struct CArray {
    int* Array;
    CArray(int Count) : Array(0) {Array=new int[i];}
   ~CArray() {try{delete[] Array;}catch(...){ASSERT(0);}}
  } Array(CharCount);
  int i=CharCount;
  while(i--) Array.Array[i]=CharCount-i; // Array holds {CharCount,CharCount-1,CharCount-2,CharCount-3...}
  ...
  if(Condition) return false; // if the condition is true, the return happens and CArray will go out of scope calling the destructor which deletes the Array.
  ...
  return true; // CArray will go out of scope and call the destructor which deletes the Array.
}
Note that the line:
while(i--) Array.Array[i]=CharCount-i;
could be:
while(i--) Array[i]=CharCount-i;
if there was an operator[] defined in the struct:
  int* operator()()      {return Array;}    // Shorthand access to the array
  int& operator[](int i) {return Array[i];} // Shorthand access to an element
You have to balance which will lead to the clearest, shortest code.
You can download a completed Array struct (including something to access a COM Array) at the top of this page (Array.h).

Imagine you have a class which you want to instantiate using 'new' (create on the heap)...
For example, the following class which encapsulates an integer:
class CMyClass {
  int i;
public:
  CMyClass(int i) : i(i) {}
  virtual ~CMyClass() {}
  int Get() const {return i;}
};
You can make a simple additional class that will behave in a similar way to CWaitCursor.
This additional class will call delete for you, from its destructor, when it goes out of scope.
So here's the class:
class CpMyClass {
  CMyClass* MyClass;
public:
  CpMyClass(int i) {MyClass=new CMyClass(i);}
 ~CpMyClass()      {try{delete MyClass;}catch(...){ASSERT(0);}}
  CMyClass* operator->() {return MyClass;}
};
On construction it constructs a CMyClass object using new, and stores a pointer to it.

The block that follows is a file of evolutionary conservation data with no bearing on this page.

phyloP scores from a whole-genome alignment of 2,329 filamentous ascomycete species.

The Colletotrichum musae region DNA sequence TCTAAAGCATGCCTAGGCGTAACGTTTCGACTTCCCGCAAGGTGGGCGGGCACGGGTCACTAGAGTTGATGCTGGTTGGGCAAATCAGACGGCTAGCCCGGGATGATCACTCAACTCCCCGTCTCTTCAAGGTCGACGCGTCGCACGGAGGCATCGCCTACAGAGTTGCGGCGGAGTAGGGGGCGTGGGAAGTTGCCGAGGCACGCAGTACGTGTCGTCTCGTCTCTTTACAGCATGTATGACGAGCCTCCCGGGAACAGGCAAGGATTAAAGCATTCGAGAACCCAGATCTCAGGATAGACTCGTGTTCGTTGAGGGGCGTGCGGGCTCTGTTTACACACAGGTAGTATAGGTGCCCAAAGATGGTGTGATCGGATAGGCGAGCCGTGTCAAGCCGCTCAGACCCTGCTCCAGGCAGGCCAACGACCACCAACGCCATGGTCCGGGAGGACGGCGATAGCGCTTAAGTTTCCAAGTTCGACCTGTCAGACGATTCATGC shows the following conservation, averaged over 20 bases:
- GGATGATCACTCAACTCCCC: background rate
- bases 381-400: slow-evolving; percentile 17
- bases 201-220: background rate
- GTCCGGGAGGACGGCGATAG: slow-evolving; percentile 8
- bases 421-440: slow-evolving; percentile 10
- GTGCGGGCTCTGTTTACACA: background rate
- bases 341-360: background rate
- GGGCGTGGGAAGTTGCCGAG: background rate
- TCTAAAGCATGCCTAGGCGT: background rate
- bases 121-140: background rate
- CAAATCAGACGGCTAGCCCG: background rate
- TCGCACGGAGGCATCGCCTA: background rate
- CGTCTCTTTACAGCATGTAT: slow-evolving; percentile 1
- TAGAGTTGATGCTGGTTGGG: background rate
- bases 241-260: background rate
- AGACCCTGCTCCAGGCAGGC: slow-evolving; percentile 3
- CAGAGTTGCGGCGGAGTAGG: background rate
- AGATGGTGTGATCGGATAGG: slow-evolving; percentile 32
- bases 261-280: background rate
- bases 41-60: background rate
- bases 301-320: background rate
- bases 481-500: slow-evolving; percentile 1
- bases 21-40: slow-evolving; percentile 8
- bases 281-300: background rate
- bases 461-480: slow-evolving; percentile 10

The operator->() override allows you to use an instance of this class as a pointer... but the pointer being returned is the address of the CMyClass object!
So write the following two lines, safe in the knowledge that the CMyClass object will be deleted when the CpMyClass object goes out of scope.
  CpMyClass pMyClass(4);
  int i=pMyClass->GetI();
Of course it would be nice to use:
  CMyClass& operator.() {return *MyClass;}
but there's no such thing as operator.()
instead you could use:
  CMyClass operator*() const {return *MyClass;}
which would let you write this:
  int i=(*MyClass).Get();
or this:
  operator CMyClass() const {return *MyClass;}
which would let you write this:
  int i=((CMyClass)MyClass).Get();

This seems almost useless - if you're trying to use new and make delete happen when the scope changes you should just be using:
  CMyObject MyObject(4);
  int i=MyClass.GetI();

...But if you're a Windows Programmer, you'll know that some Windows objects can't be created on the stack frame....

This could be taken to be a gentle introduction to Smart Pointers...

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 (1519) Last modified: Wed, 02 Sep 2009 16:04:03 +0000